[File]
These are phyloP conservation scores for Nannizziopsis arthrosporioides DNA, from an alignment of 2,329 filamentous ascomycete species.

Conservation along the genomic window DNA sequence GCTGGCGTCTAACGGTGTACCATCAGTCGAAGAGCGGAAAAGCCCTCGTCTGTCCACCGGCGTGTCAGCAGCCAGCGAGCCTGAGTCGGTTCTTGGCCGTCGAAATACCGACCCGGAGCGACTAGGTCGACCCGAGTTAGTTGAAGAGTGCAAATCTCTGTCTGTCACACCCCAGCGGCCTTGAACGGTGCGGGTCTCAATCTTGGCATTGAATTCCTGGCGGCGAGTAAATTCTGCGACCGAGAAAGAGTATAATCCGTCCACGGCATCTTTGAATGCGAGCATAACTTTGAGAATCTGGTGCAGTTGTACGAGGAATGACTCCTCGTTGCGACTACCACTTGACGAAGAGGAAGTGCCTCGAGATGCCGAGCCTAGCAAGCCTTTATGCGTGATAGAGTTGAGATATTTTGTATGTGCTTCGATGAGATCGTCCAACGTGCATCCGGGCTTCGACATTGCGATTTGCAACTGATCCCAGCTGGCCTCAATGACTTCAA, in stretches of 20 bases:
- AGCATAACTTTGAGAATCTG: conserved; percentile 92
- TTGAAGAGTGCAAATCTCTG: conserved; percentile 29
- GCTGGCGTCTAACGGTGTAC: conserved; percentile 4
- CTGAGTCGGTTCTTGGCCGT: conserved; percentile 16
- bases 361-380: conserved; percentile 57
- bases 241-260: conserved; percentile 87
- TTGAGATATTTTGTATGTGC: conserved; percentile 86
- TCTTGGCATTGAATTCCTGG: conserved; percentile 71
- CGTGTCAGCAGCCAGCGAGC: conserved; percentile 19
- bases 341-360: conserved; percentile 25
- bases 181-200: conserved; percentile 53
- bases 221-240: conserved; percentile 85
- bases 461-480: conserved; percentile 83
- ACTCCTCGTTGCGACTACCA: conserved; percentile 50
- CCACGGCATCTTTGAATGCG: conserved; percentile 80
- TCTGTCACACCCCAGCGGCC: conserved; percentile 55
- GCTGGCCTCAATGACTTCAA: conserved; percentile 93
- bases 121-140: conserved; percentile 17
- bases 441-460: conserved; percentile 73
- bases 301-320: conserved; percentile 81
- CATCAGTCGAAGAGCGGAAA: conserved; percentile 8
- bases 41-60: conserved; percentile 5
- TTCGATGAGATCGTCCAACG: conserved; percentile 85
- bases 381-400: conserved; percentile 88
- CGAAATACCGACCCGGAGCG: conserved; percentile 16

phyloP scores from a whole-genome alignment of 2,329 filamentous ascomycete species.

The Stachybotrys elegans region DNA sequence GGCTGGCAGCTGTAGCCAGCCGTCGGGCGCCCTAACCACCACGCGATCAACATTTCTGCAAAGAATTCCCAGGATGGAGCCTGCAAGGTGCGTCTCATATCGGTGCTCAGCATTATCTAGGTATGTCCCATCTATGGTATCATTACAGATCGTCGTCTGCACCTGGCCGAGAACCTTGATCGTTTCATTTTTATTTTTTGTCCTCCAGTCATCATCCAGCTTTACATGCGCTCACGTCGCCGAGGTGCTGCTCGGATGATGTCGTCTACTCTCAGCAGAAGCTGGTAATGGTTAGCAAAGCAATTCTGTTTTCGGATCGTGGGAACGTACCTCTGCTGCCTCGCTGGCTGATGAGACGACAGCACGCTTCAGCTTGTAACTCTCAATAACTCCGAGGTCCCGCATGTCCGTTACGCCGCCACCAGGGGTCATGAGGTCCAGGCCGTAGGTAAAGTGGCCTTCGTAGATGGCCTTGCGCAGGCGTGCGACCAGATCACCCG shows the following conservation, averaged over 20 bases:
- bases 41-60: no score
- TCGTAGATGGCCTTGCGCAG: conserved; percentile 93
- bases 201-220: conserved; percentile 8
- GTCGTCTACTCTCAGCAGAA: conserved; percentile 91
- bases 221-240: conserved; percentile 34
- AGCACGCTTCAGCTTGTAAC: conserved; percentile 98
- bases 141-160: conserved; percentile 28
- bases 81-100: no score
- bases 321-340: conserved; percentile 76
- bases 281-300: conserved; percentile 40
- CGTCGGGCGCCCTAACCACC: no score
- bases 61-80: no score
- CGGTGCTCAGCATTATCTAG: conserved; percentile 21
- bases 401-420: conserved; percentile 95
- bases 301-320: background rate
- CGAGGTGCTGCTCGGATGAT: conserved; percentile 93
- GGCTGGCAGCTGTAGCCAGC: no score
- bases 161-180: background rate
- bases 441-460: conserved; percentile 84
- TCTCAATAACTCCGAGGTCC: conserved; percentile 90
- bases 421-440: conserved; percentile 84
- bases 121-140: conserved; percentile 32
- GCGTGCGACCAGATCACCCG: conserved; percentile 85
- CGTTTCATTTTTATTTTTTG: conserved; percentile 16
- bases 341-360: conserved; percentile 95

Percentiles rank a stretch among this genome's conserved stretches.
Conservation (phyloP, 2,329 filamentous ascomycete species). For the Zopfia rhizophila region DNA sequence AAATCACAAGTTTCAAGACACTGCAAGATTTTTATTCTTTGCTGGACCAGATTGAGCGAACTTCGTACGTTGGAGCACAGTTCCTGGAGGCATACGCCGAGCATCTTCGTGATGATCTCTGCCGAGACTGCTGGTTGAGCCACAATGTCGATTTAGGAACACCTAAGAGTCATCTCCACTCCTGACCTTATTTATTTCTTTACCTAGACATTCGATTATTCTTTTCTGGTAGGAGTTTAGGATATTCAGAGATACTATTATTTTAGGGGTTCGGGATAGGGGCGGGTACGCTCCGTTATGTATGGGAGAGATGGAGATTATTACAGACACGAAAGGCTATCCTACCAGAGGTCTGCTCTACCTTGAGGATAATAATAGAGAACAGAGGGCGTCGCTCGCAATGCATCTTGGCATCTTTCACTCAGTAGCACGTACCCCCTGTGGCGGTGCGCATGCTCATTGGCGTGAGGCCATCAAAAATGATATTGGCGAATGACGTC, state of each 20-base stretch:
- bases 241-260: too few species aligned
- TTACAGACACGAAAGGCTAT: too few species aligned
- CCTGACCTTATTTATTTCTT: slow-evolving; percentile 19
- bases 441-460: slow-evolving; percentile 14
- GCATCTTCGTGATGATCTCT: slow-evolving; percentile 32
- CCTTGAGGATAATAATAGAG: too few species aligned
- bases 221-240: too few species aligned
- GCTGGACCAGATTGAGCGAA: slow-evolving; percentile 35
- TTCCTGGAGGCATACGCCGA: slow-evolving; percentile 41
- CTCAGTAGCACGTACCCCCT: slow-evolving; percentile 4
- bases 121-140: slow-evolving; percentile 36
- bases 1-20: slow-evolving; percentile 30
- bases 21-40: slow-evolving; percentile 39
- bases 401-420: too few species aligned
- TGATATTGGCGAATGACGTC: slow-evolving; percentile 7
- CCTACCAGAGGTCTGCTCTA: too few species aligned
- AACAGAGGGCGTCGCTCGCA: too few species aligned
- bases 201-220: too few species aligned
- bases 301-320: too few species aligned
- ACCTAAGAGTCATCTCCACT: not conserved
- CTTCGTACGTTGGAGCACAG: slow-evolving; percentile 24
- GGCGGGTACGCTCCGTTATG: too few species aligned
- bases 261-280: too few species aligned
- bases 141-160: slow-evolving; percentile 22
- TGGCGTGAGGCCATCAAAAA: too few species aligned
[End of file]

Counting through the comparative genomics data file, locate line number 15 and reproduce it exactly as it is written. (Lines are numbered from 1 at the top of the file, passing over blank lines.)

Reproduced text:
- bases 461-480: conserved; percentile 83